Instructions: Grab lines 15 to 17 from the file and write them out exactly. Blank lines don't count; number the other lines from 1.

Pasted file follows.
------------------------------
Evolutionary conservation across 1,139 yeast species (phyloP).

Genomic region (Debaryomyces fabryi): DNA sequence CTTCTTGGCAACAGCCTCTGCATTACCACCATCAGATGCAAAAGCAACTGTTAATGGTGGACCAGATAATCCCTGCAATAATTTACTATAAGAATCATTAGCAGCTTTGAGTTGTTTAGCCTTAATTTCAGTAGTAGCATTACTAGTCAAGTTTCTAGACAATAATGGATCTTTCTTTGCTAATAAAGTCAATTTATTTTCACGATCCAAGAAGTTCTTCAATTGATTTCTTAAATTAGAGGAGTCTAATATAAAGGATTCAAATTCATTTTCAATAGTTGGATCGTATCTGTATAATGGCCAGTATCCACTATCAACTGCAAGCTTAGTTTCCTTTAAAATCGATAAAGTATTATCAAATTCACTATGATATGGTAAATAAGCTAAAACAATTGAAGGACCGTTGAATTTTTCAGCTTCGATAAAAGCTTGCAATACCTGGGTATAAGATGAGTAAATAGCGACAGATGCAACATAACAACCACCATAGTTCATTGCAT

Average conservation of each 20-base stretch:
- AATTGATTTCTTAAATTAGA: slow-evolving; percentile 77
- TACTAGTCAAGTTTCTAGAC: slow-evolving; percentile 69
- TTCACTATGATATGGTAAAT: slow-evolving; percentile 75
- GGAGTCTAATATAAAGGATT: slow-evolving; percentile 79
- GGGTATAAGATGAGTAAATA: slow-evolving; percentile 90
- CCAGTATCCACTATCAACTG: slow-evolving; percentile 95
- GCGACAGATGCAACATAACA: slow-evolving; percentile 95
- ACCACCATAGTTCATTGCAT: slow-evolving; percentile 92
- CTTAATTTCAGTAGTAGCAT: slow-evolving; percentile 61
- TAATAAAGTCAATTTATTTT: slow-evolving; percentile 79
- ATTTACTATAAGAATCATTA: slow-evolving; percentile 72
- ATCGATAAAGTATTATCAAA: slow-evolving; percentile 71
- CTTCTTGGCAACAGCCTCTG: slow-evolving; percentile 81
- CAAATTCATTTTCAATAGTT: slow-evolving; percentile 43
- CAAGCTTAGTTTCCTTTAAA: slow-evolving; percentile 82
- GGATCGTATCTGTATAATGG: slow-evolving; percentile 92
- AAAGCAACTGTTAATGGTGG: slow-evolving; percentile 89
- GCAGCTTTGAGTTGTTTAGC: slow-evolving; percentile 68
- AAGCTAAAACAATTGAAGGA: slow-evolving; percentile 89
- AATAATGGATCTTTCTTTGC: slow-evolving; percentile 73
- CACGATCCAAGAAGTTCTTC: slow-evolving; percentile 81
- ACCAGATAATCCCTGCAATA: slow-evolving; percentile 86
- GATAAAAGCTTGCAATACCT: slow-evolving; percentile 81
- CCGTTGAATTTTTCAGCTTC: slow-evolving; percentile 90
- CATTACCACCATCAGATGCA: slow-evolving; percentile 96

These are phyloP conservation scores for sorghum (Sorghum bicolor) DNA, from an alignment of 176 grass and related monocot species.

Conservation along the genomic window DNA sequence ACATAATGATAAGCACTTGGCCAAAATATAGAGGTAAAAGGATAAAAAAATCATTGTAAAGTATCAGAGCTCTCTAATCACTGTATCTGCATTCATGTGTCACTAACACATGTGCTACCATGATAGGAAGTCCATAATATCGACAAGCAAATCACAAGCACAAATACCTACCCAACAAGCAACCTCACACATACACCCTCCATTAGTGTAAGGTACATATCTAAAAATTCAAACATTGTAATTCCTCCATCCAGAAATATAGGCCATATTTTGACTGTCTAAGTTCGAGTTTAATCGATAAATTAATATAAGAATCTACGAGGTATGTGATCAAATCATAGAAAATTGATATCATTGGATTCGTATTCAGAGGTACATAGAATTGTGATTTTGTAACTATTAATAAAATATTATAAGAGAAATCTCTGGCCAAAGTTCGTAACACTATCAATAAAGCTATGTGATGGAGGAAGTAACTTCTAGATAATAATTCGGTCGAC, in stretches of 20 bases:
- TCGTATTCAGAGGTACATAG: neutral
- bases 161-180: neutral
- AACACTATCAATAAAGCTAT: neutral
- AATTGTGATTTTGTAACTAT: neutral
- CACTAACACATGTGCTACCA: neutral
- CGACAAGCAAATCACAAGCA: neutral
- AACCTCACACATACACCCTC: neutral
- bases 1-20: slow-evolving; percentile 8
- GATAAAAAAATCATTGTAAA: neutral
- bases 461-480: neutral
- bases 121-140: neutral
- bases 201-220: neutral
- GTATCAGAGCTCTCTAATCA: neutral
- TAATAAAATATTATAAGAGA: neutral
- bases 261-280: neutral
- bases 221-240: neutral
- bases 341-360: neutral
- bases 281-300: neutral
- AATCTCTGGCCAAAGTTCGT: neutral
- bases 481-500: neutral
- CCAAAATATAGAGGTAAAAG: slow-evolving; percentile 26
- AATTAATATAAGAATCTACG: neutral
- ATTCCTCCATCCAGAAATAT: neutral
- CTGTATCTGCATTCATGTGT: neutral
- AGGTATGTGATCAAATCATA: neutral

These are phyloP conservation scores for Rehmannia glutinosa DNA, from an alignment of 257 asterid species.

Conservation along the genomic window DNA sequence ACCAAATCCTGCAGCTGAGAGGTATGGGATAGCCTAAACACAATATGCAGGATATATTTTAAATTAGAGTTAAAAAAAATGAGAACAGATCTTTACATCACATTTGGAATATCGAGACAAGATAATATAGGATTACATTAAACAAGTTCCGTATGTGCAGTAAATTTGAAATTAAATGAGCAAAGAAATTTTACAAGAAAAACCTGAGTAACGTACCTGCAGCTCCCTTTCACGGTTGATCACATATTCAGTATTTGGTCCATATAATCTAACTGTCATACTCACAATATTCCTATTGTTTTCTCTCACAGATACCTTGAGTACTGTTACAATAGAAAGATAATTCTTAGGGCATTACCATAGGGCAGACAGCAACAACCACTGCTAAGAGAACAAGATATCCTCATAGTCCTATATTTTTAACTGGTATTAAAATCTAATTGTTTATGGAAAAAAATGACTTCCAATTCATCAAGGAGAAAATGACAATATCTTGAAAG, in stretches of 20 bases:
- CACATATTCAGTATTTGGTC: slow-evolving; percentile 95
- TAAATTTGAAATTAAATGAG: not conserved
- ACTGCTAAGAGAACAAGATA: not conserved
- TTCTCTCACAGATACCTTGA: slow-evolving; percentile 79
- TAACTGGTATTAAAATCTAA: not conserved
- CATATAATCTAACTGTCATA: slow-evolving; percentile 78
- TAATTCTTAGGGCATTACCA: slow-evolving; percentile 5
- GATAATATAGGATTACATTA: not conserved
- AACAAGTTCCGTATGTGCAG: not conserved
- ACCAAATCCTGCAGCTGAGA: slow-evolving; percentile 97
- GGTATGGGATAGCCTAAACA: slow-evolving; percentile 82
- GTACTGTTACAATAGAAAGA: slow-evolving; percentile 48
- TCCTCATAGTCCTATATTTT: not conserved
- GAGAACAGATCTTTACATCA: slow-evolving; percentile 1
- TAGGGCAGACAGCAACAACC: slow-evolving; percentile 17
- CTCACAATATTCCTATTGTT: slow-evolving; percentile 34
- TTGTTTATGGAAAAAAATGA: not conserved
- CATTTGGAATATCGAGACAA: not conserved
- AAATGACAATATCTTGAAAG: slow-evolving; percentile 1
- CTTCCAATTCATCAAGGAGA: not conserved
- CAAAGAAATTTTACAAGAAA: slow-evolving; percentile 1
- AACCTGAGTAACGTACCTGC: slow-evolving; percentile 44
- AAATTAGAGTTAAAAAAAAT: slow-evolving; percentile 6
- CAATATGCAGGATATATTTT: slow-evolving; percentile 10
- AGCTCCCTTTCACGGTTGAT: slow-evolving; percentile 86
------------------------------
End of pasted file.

- ATCGATAAAGTATTATCAAA: slow-evolving; percentile 71
- CTTCTTGGCAACAGCCTCTG: slow-evolving; percentile 81
- CAAATTCATTTTCAATAGTT: slow-evolving; percentile 43